|Place of birth||Carisbrook, Maryborough, Victoria|
|Address||34 Greville Street, Prahran, Victoria|
|Age at embarkation||35|
|Next of kin||Wife, Mrs Teresa Emma Sheridan, 34 Greville Street, Prahran, Victoria|
|Previous military service||Served in the Royal Australian Garrison Artillery (5.5 years, still serving); Instructional Staff (8 years, Staff Sergeant Major)|
|Rank on enlistment||Lieutenant|
|Unit name||29th Battalion, A Company|
|AWM Embarkation Roll number||23/46/1|
|Embarkation details||Unit embarked from Melbourne, Victoria, on board HMAT A11 Ascanius on
|Rank from Nominal Roll||Captain|
|Unit from Nominal Roll||29th Battalion|
|Fate||Killed in Action
|Place of burial||Fromelles (Pheasant Wood) Military Cemetery, France|
|Panel number, Roll of Honour,|
Australian War Memorial
|Miscellaneous information from|
|Parents: Nicholas and Bridget SHERIDAN; Wife: Teresa SHERIDAN, 26 Mason Street, South Yarra. Native of Carisbrook|
War service: Egypt, Western Front
Embarked Melbourne, 10 November 1915; disembarked Suez, 7 December 1915.
Promoted Captain, Moascar, 1 June 1916.
Embarked Alexandria to join the British Expeditionary Force, 16 June 1916; disembarked Marseilles, France, 23 June 1916.
Posted missing in action, 19/20 July 1916.
Placed on Seconded List, 20 July 1916.
Struck off strength of 29th Bn, 20 October 1916.
Court of Enquiry, held in the field, 23 August 1917, pronounced fate as 'Killed in Action, 20 July 1916'.
Note, Red Cross File No 2480701: 'No trace Germany[.] Cert. by Capt. Mills. 10.10.19'
Statement, 2035 Pte H.R. FLEMING (?), 29th Bn (patient, No 2 General Hospital [Palais]), (?) August 1916: 'At Laventie about midnight of the 19th Aug. I saw the Captain sitting in the first line German trench. He was wounded, We were attacking the German lines and took two lines and were driven back to our trenches. I heard nothing more of him.'
Second statement, 2166 Pte J.G. WILSON, D Company, 29th Bn (patient, 3rd Western General Hospital, Ninian Park, Cardiff, Wales), 5 December 1916: 'Captain Sheridan was killed by bullet wound in the chest. I saw him fall, near the German wire entanglements at Flerimel (sic), on the Levantie Front.'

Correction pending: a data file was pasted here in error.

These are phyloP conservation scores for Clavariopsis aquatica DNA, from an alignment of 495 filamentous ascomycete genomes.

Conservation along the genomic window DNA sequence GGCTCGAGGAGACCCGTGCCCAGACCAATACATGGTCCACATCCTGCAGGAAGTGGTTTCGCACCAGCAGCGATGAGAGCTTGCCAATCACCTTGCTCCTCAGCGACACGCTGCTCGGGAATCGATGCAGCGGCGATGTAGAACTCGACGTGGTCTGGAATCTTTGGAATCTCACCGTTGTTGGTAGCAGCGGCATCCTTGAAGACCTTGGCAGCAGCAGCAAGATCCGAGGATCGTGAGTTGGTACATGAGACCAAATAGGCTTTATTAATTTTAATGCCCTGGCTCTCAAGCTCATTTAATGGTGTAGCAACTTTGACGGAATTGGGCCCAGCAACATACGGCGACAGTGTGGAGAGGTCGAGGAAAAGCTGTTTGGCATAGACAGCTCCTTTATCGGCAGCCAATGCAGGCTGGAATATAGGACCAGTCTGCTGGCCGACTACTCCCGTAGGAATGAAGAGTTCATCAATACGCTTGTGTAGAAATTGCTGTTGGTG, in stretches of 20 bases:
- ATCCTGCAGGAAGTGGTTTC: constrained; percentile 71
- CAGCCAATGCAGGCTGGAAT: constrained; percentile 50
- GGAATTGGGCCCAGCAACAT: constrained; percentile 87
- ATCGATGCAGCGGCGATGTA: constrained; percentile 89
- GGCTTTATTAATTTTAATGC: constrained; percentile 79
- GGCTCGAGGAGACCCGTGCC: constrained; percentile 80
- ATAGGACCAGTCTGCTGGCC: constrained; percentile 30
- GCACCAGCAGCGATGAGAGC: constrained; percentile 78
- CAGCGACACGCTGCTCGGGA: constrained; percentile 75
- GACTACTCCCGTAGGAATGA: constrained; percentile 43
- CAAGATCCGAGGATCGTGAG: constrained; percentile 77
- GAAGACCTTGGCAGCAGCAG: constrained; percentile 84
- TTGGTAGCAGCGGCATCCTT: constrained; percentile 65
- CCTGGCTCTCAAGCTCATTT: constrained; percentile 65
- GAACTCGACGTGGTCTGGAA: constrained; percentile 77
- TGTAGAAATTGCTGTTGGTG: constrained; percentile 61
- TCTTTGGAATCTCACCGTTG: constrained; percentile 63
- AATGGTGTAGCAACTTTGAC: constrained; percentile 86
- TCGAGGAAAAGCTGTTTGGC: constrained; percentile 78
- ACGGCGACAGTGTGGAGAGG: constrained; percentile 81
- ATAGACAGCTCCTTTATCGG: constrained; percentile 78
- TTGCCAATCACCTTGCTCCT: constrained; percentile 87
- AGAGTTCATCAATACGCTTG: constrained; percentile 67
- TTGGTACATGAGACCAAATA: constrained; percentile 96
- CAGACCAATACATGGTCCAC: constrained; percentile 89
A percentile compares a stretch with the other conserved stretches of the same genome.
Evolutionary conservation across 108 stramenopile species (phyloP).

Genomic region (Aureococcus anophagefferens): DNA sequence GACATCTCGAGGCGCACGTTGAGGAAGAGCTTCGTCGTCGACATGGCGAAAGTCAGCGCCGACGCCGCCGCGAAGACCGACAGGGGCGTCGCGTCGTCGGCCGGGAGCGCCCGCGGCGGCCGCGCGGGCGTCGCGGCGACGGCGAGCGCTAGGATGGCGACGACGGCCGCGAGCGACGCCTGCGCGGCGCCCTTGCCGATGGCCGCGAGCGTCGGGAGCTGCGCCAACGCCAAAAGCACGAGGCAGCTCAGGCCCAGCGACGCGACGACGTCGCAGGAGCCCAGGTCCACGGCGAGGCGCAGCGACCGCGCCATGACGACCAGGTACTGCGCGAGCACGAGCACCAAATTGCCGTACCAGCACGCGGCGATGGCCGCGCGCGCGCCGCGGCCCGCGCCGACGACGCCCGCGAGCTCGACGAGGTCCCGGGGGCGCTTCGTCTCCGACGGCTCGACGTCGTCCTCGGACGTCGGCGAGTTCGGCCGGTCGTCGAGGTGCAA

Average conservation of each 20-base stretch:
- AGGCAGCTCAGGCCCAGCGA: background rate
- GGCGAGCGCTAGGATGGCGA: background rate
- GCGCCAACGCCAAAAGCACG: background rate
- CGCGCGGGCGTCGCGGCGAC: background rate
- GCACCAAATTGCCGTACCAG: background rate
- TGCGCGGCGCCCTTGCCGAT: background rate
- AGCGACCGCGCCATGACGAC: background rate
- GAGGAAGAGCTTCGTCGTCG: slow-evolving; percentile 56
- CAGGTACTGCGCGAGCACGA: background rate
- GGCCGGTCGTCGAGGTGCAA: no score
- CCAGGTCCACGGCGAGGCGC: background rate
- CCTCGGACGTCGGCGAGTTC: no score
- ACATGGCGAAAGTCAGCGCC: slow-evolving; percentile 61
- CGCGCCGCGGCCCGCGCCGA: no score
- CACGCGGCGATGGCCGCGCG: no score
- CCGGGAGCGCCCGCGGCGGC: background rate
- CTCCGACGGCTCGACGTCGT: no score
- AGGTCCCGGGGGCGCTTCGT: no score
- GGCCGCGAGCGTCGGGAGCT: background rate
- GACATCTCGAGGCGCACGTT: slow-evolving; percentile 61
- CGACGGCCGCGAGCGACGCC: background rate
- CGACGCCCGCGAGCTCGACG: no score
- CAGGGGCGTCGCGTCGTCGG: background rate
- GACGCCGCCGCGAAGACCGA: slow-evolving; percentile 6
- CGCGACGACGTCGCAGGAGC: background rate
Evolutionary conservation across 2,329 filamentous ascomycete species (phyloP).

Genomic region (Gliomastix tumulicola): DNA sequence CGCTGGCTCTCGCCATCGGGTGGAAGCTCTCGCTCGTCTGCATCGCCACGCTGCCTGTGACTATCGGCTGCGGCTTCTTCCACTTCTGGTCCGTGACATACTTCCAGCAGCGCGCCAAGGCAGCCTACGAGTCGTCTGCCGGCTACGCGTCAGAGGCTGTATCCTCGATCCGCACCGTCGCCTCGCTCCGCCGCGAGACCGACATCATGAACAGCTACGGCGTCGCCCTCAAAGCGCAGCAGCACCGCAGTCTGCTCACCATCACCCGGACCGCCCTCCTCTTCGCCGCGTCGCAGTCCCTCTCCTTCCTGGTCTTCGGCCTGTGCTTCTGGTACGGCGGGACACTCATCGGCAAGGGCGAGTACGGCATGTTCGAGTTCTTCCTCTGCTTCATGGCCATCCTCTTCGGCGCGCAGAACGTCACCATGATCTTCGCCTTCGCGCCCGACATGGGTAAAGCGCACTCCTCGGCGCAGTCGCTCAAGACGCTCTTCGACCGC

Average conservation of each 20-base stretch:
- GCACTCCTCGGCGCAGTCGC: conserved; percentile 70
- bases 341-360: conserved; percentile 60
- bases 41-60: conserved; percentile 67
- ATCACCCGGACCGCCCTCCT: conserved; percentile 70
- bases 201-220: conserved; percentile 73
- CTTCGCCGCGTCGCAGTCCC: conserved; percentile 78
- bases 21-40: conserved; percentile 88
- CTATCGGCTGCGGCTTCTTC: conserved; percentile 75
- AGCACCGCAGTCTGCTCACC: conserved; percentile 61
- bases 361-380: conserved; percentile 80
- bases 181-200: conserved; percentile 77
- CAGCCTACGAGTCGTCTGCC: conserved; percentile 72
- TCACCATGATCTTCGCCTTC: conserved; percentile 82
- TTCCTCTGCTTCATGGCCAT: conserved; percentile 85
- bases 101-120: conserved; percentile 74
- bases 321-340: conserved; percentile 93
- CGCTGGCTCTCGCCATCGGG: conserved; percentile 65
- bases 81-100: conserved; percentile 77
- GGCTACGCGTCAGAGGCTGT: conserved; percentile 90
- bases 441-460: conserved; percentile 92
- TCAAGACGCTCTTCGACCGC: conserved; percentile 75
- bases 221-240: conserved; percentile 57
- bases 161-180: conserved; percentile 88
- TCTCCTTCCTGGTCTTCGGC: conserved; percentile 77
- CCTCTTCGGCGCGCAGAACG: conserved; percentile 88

Third statement, 193 Pte J.W. BONNICK, 29th Bn (patient, 3rd London General Hospital, Wandsworth, England), 7 December 1916: 'Informant says that Capt. Sheridan was in the German trench when the order came to retire. The artillery fire from the enemy's guns was too heavy for our men to hold the trench and Informant thinks Capt. Sheridan from the position he was in would not be able to get out. This was at Fromelles.'
Fourth statement, 2157 Sapper W.I. WILKINSON, D Company, 29th Bn (patient, Harbourne Hall VAD Hospital, Birmingham, England), 16 March 1917: 'I knew Capt. Sheridan, he was badly wounded in No Mans (sic) Land, near Fromelles July 19-20th, 1916. He never came back, and even had he fallen into the enemy's hands wounded, and survived, somthing would have been heard of him before now.'
Fifth statement, 752 Pte M, ANDERSON, 29th Bn (patient, No 11 Stationary Hospital, Rouen), 27 March 1917: 'Informant states that he was told by Pte. Clinton pf B Co. that he had seen Capt. Sheridan lying wounded in the German trenches at Fleurbaix on July 19th. These trenches were not occupied by us.'
Originally listed as 'No Known Grave' and commemorated at V.C. Corner (Panel No 1), Australian Cemetery, Fromelles; subsequently (2011) identified, and interred in the Fromelles (Pheasant Wood) Military Cemetery, France.Medals: 1914-15 Star, British War Medal, Victory Medal
|Sources||NAA: B2455, SHERIDAN Thomas Francis
Red Cross file 2480701